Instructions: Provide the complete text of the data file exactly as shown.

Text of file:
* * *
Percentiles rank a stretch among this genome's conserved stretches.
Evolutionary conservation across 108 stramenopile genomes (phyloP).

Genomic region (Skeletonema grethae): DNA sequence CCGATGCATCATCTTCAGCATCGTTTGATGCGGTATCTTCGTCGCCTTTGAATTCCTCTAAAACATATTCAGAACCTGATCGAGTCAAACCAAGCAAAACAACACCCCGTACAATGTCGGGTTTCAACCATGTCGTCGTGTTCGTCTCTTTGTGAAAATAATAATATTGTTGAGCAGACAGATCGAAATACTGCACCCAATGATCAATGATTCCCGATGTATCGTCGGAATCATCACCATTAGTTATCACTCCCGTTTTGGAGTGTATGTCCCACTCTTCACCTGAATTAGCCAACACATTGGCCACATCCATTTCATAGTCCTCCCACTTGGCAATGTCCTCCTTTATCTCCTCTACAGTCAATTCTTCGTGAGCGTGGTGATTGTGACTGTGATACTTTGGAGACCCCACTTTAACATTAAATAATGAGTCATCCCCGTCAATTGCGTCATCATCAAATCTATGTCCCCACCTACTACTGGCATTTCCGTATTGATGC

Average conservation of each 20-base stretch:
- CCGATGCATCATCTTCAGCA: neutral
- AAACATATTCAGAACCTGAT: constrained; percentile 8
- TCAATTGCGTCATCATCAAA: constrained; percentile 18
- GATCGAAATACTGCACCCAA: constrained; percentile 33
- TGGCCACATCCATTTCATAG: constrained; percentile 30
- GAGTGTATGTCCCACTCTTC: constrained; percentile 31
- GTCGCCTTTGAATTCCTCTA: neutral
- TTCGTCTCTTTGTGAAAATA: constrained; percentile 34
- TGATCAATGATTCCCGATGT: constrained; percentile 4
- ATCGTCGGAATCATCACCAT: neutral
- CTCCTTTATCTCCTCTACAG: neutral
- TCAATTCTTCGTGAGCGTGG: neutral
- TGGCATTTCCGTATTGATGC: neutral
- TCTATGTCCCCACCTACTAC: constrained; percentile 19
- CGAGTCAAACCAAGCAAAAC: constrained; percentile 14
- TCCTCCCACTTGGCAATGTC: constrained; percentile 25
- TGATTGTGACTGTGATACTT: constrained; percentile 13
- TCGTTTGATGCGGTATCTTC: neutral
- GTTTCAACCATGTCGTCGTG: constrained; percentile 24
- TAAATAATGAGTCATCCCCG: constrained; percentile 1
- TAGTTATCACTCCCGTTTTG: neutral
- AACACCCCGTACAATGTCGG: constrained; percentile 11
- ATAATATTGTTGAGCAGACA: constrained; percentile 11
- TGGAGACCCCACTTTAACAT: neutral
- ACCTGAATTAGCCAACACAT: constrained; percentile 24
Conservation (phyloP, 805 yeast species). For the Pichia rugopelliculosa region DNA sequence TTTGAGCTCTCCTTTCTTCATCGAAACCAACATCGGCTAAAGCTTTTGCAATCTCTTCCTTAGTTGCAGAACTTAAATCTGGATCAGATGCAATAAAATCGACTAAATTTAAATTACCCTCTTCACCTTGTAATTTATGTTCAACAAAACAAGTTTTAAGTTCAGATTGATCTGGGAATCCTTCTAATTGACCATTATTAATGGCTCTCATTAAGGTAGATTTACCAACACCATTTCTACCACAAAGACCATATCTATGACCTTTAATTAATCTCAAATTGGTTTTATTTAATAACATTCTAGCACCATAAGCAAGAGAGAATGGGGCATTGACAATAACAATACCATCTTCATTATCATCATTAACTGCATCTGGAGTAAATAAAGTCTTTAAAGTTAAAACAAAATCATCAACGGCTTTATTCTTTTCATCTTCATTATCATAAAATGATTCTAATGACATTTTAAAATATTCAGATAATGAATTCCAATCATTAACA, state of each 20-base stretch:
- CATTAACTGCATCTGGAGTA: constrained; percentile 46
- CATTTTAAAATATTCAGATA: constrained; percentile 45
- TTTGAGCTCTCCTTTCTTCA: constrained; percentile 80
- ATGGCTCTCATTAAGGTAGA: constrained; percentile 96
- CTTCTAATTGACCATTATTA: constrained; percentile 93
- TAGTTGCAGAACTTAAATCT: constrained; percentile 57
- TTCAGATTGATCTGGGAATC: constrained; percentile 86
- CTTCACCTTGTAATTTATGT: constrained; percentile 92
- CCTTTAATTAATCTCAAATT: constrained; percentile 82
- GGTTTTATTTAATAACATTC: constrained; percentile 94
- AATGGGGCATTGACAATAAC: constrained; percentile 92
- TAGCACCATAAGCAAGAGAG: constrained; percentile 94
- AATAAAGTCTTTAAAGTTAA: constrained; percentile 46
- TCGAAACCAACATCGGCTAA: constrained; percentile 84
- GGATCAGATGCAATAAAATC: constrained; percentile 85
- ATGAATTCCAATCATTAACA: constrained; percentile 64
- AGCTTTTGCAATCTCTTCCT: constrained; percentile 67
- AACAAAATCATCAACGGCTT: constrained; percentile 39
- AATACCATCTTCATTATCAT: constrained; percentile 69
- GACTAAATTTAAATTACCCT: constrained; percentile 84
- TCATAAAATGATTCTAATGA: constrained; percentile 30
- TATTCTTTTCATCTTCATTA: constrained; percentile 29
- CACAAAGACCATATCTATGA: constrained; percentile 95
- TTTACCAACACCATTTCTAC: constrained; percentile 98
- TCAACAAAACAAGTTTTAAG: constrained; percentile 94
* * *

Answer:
Percentiles rank a stretch among this genome's conserved stretches.
Evolutionary conservation across 108 stramenopile genomes (phyloP).

Genomic region (Skeletonema grethae): DNA sequence CCGATGCATCATCTTCAGCATCGTTTGATGCGGTATCTTCGTCGCCTTTGAATTCCTCTAAAACATATTCAGAACCTGATCGAGTCAAACCAAGCAAAACAACACCCCGTACAATGTCGGGTTTCAACCATGTCGTCGTGTTCGTCTCTTTGTGAAAATAATAATATTGTTGAGCAGACAGATCGAAATACTGCACCCAATGATCAATGATTCCCGATGTATCGTCGGAATCATCACCATTAGTTATCACTCCCGTTTTGGAGTGTATGTCCCACTCTTCACCTGAATTAGCCAACACATTGGCCACATCCATTTCATAGTCCTCCCACTTGGCAATGTCCTCCTTTATCTCCTCTACAGTCAATTCTTCGTGAGCGTGGTGATTGTGACTGTGATACTTTGGAGACCCCACTTTAACATTAAATAATGAGTCATCCCCGTCAATTGCGTCATCATCAAATCTATGTCCCCACCTACTACTGGCATTTCCGTATTGATGC

Average conservation of each 20-base stretch:
- CCGATGCATCATCTTCAGCA: neutral
- AAACATATTCAGAACCTGAT: constrained; percentile 8
- TCAATTGCGTCATCATCAAA: constrained; percentile 18
- GATCGAAATACTGCACCCAA: constrained; percentile 33
- TGGCCACATCCATTTCATAG: constrained; percentile 30
- GAGTGTATGTCCCACTCTTC: constrained; percentile 31
- GTCGCCTTTGAATTCCTCTA: neutral
- TTCGTCTCTTTGTGAAAATA: constrained; percentile 34
- TGATCAATGATTCCCGATGT: constrained; percentile 4
- ATCGTCGGAATCATCACCAT: neutral
- CTCCTTTATCTCCTCTACAG: neutral
- TCAATTCTTCGTGAGCGTGG: neutral
- TGGCATTTCCGTATTGATGC: neutral
- TCTATGTCCCCACCTACTAC: constrained; percentile 19
- CGAGTCAAACCAAGCAAAAC: constrained; percentile 14
- TCCTCCCACTTGGCAATGTC: constrained; percentile 25
- TGATTGTGACTGTGATACTT: constrained; percentile 13
- TCGTTTGATGCGGTATCTTC: neutral
- GTTTCAACCATGTCGTCGTG: constrained; percentile 24
- TAAATAATGAGTCATCCCCG: constrained; percentile 1
- TAGTTATCACTCCCGTTTTG: neutral
- AACACCCCGTACAATGTCGG: constrained; percentile 11
- ATAATATTGTTGAGCAGACA: constrained; percentile 11
- TGGAGACCCCACTTTAACAT: neutral
- ACCTGAATTAGCCAACACAT: constrained; percentile 24
Conservation (phyloP, 805 yeast species). For the Pichia rugopelliculosa region DNA sequence TTTGAGCTCTCCTTTCTTCATCGAAACCAACATCGGCTAAAGCTTTTGCAATCTCTTCCTTAGTTGCAGAACTTAAATCTGGATCAGATGCAATAAAATCGACTAAATTTAAATTACCCTCTTCACCTTGTAATTTATGTTCAACAAAACAAGTTTTAAGTTCAGATTGATCTGGGAATCCTTCTAATTGACCATTATTAATGGCTCTCATTAAGGTAGATTTACCAACACCATTTCTACCACAAAGACCATATCTATGACCTTTAATTAATCTCAAATTGGTTTTATTTAATAACATTCTAGCACCATAAGCAAGAGAGAATGGGGCATTGACAATAACAATACCATCTTCATTATCATCATTAACTGCATCTGGAGTAAATAAAGTCTTTAAAGTTAAAACAAAATCATCAACGGCTTTATTCTTTTCATCTTCATTATCATAAAATGATTCTAATGACATTTTAAAATATTCAGATAATGAATTCCAATCATTAACA, state of each 20-base stretch:
- CATTAACTGCATCTGGAGTA: constrained; percentile 46
- CATTTTAAAATATTCAGATA: constrained; percentile 45
- TTTGAGCTCTCCTTTCTTCA: constrained; percentile 80
- ATGGCTCTCATTAAGGTAGA: constrained; percentile 96
- CTTCTAATTGACCATTATTA: constrained; percentile 93
- TAGTTGCAGAACTTAAATCT: constrained; percentile 57
- TTCAGATTGATCTGGGAATC: constrained; percentile 86
- CTTCACCTTGTAATTTATGT: constrained; percentile 92
- CCTTTAATTAATCTCAAATT: constrained; percentile 82
- GGTTTTATTTAATAACATTC: constrained; percentile 94
- AATGGGGCATTGACAATAAC: constrained; percentile 92
- TAGCACCATAAGCAAGAGAG: constrained; percentile 94
- AATAAAGTCTTTAAAGTTAA: constrained; percentile 46
- TCGAAACCAACATCGGCTAA: constrained; percentile 84
- GGATCAGATGCAATAAAATC: constrained; percentile 85
- ATGAATTCCAATCATTAACA: constrained; percentile 64
- AGCTTTTGCAATCTCTTCCT: constrained; percentile 67
- AACAAAATCATCAACGGCTT: constrained; percentile 39
- AATACCATCTTCATTATCAT: constrained; percentile 69
- GACTAAATTTAAATTACCCT: constrained; percentile 84
- TCATAAAATGATTCTAATGA: constrained; percentile 30
- TATTCTTTTCATCTTCATTA: constrained; percentile 29
- CACAAAGACCATATCTATGA: constrained; percentile 95
- TTTACCAACACCATTTCTAC: constrained; percentile 98
- TCAACAAAACAAGTTTTAAG: constrained; percentile 94